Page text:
Historical information

A butter churn is a device used to convert cream into butter. This is done through a mechanical process, via a crank used to manually turn a rotating device inside the barrel shaped churn. The agitation of the cream, caused by the mechanical motion of the device, disrupts the milk fat. The membranes that surround the fats are broken down, subsequently forming clumps known as butter grains. These butter grains, during the process of churning, fuse with each other and form larger fat globules. Air bubbles are introduced into these fat globules via the continued mechanical action of the churn. The butter grains become more dense as fat globules attach to them while the air is forced out of the mixture. This process creates a liquid known as buttermilk. With constant churning, the fat globules eventually form solid butter and separate from the buttermilk. The buttermilk is then drained off and the butter is squeezed to eliminate excess liquid and to form it into a solid mass. Then rinsing could be done simply by washing in water, followed by draining, salting and working or "kneading" the butter with a pair of wooden butter pats, or with bare hands. This is a paddle churn, a barrel that contains a paddle, which is operated by a handle. The paddle churned the butter inside the container when the handle was turned. Early settlers had to be self sufficient, growing their own vegetables, making tools and clothing and usually had a house cow to produce their milk supply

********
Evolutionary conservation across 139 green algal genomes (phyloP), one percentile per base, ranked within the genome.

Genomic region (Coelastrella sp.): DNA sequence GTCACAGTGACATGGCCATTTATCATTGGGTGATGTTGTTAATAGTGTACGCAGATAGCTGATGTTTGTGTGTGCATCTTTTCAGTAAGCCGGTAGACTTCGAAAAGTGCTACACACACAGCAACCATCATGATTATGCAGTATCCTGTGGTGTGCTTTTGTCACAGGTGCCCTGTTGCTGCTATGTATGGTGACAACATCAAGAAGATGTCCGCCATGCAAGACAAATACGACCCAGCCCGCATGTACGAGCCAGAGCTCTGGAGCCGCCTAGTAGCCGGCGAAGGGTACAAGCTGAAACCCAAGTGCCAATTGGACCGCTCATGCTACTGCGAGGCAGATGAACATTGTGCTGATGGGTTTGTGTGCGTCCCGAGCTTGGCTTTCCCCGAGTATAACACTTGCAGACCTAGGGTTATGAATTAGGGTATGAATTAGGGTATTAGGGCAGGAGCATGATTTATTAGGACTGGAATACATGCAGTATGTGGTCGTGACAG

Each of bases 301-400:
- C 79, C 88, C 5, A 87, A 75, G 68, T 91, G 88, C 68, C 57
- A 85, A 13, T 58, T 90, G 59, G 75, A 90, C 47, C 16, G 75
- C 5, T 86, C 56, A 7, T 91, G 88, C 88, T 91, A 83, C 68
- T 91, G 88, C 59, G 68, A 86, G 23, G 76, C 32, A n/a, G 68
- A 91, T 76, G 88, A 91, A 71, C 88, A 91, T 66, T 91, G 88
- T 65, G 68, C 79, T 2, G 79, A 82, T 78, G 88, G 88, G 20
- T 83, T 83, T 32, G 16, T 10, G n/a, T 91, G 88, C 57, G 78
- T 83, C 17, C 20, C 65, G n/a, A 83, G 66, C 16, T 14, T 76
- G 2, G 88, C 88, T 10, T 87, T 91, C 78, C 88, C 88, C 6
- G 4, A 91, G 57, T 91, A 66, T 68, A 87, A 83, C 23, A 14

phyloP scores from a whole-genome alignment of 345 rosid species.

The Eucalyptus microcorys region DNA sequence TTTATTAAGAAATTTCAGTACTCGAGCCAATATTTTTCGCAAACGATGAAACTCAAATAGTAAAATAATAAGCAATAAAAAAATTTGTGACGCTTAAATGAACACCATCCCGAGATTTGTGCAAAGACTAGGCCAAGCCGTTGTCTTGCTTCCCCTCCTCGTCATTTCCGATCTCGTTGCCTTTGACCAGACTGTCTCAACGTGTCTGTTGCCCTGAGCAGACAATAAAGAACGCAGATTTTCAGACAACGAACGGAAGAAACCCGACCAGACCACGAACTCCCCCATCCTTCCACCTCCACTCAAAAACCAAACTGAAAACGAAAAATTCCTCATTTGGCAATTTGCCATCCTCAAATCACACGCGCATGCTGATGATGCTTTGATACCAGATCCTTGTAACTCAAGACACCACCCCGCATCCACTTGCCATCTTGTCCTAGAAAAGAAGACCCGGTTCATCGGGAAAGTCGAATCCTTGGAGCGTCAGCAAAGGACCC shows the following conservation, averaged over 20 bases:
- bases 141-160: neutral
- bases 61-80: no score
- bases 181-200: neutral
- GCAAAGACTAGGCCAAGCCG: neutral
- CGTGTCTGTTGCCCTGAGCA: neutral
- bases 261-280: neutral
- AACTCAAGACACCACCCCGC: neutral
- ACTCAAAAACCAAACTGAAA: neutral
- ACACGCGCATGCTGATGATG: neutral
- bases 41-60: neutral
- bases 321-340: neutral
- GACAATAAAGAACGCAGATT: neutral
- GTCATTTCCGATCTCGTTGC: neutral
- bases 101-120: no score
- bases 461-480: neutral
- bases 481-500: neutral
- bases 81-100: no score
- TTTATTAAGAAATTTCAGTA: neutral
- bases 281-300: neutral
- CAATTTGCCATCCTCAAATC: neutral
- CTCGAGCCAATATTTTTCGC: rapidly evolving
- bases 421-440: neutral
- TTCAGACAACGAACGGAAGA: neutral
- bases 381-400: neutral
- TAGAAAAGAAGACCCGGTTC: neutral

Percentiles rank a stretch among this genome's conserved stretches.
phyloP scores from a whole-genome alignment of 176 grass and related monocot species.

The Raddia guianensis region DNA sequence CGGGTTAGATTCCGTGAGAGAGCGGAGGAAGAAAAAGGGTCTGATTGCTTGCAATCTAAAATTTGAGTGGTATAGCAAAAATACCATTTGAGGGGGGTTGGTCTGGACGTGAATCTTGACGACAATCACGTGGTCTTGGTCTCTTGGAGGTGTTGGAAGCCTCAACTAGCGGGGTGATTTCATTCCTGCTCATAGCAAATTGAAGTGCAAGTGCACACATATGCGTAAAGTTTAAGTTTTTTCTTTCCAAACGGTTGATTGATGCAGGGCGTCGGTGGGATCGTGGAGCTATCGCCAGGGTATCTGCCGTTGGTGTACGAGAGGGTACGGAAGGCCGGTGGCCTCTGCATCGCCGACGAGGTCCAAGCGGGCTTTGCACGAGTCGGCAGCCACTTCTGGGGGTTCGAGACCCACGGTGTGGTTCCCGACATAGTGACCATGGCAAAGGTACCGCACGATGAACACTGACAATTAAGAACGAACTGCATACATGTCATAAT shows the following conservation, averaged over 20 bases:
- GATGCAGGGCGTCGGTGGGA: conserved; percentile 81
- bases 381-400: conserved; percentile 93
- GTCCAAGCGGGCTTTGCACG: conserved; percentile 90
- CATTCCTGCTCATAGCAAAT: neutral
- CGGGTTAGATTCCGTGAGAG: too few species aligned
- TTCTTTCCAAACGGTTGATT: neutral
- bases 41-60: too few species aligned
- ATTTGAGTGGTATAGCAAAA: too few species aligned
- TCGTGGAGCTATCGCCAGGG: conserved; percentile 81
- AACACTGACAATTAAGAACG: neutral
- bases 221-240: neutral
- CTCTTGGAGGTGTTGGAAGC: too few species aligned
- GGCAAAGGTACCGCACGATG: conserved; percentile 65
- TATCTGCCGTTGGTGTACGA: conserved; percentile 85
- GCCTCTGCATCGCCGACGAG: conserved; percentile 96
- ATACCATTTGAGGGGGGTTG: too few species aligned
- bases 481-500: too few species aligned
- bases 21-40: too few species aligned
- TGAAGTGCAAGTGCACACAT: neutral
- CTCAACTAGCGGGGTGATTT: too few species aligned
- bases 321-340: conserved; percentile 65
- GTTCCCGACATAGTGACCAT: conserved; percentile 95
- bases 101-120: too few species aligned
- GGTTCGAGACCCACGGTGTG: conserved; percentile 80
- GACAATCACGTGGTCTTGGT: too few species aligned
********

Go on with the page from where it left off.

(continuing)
This domestic butter churn is an example of the skill of the pioneer craftsman, carpenters and tool makers c1900. As pioneers and early settlers had to be self sufficient they usually kept a dairy cow or 'house cow' to provide milk for drinking and for butter and cheese to made by the family.

Physical description

A small wooden, domestic butter churn with a lid and a crank that manually rotated the paddle inside.

Inscriptions & markings